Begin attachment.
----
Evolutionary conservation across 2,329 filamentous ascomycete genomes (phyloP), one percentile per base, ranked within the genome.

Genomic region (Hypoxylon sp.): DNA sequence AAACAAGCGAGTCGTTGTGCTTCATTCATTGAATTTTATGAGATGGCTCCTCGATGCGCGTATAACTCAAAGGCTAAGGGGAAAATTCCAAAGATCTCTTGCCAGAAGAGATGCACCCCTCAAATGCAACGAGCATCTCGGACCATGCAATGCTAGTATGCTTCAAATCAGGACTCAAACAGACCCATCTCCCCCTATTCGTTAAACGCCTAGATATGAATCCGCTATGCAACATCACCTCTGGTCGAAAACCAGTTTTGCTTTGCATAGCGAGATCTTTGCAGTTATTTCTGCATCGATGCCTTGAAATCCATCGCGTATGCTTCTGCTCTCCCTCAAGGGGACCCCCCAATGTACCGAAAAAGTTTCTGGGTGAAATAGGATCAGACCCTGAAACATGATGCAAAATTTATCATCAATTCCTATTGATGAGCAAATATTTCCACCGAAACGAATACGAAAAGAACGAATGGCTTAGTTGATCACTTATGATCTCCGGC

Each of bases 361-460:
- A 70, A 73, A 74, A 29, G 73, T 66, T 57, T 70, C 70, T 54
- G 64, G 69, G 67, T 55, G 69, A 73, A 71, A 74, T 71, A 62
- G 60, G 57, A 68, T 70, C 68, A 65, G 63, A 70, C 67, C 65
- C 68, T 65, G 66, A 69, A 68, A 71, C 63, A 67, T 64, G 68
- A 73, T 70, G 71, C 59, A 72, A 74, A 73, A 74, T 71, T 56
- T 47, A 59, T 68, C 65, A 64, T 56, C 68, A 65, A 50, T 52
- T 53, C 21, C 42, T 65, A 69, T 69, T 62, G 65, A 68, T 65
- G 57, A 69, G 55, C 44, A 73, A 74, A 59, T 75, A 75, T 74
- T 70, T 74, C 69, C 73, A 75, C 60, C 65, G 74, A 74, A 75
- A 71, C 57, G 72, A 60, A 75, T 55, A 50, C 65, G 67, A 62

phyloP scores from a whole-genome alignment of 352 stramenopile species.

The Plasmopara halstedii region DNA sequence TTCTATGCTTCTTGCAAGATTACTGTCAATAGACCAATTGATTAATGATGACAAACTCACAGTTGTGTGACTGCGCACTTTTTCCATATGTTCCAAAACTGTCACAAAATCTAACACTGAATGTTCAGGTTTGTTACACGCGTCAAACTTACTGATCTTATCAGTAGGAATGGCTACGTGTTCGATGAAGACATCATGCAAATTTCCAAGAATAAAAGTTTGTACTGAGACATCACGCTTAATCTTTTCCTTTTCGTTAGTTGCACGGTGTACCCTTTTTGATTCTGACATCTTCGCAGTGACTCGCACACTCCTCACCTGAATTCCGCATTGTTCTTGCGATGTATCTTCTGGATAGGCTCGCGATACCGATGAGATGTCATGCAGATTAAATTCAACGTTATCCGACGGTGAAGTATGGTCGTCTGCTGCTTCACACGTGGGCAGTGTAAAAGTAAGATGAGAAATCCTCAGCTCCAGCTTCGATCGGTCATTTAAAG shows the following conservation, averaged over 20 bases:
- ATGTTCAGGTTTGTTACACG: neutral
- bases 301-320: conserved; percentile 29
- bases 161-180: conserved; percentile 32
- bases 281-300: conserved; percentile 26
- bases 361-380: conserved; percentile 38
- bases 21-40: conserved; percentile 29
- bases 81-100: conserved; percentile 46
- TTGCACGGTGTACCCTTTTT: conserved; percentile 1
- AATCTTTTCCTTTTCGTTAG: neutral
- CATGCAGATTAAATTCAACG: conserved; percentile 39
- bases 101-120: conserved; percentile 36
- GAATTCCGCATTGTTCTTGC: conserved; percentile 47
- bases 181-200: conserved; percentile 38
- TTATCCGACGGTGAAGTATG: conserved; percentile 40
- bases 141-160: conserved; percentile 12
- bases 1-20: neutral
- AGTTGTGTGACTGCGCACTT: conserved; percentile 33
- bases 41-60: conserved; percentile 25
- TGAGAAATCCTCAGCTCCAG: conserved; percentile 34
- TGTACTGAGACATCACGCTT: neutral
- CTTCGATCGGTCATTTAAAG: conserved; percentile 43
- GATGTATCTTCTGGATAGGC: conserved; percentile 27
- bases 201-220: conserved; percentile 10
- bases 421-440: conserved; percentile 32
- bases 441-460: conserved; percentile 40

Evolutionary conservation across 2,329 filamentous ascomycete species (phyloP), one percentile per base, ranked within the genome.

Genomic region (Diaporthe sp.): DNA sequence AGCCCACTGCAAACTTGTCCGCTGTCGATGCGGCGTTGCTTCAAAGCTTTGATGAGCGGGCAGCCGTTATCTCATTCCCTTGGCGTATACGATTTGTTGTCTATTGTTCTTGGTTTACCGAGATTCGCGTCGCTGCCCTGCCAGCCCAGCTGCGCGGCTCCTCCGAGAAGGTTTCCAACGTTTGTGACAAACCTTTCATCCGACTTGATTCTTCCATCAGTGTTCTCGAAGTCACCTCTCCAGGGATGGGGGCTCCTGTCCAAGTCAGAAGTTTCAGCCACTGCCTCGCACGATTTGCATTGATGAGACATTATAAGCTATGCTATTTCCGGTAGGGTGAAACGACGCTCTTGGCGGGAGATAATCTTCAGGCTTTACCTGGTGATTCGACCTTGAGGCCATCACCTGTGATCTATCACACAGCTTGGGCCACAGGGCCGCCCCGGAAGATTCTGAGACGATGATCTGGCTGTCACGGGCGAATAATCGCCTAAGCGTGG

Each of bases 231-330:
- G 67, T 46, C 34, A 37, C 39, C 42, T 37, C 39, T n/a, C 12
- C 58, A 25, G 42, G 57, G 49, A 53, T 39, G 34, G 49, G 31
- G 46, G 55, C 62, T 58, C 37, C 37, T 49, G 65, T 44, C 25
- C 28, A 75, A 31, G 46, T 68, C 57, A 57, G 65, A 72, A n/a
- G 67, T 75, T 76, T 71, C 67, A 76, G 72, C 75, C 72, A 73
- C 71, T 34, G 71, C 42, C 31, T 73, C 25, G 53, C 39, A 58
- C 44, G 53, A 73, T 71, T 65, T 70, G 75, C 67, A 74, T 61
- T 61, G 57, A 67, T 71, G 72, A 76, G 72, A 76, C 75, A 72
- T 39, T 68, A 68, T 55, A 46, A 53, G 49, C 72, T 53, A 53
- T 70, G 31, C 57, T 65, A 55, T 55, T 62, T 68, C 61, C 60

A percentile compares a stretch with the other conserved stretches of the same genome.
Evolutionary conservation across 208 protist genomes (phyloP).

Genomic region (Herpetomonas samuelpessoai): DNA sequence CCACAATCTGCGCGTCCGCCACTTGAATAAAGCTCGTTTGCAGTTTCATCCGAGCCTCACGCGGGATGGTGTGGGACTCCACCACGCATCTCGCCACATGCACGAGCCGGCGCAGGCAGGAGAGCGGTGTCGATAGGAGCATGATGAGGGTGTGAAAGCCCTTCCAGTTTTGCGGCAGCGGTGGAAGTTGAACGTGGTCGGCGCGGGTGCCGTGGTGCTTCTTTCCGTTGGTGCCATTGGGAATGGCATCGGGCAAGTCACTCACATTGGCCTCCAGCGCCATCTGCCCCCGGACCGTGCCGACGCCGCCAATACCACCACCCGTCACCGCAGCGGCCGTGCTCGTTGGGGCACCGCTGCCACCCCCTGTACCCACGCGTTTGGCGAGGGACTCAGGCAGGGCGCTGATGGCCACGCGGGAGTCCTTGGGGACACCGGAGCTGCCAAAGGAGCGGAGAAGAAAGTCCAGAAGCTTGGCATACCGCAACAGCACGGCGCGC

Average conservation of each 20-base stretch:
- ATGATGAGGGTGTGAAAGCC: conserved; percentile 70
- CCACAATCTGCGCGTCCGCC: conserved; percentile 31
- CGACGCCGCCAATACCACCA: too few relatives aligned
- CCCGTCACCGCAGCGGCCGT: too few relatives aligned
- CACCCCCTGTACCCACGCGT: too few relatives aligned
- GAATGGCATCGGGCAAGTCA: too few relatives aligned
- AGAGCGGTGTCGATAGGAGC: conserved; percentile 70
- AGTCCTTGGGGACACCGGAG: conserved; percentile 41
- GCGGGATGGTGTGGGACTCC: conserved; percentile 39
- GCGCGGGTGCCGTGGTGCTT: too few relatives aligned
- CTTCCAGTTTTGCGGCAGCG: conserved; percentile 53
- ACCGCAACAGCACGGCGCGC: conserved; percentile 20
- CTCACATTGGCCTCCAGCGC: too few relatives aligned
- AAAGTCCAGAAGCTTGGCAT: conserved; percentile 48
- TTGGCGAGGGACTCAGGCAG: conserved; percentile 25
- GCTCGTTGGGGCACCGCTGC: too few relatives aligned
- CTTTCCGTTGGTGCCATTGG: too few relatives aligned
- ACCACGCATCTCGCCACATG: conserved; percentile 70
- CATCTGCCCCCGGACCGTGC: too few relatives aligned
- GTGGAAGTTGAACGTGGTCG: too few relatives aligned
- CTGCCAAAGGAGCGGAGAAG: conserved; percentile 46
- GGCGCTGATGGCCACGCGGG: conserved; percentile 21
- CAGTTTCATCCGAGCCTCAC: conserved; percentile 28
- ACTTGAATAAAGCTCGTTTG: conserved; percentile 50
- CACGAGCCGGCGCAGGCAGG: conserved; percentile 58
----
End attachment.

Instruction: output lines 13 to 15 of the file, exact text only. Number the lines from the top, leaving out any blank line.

- A 71, C 57, G 72, A 60, A 75, T 55, A 50, C 65, G 67, A 62

phyloP scores from a whole-genome alignment of 352 stramenopile species.

The Plasmopara halstedii region DNA sequence TTCTATGCTTCTTGCAAGATTACTGTCAATAGACCAATTGATTAATGATGACAAACTCACAGTTGTGTGACTGCGCACTTTTTCCATATGTTCCAAAACTGTCACAAAATCTAACACTGAATGTTCAGGTTTGTTACACGCGTCAAACTTACTGATCTTATCAGTAGGAATGGCTACGTGTTCGATGAAGACATCATGCAAATTTCCAAGAATAAAAGTTTGTACTGAGACATCACGCTTAATCTTTTCCTTTTCGTTAGTTGCACGGTGTACCCTTTTTGATTCTGACATCTTCGCAGTGACTCGCACACTCCTCACCTGAATTCCGCATTGTTCTTGCGATGTATCTTCTGGATAGGCTCGCGATACCGATGAGATGTCATGCAGATTAAATTCAACGTTATCCGACGGTGAAGTATGGTCGTCTGCTGCTTCACACGTGGGCAGTGTAAAAGTAAGATGAGAAATCCTCAGCTCCAGCTTCGATCGGTCATTTAAAG shows the following conservation, averaged over 20 bases: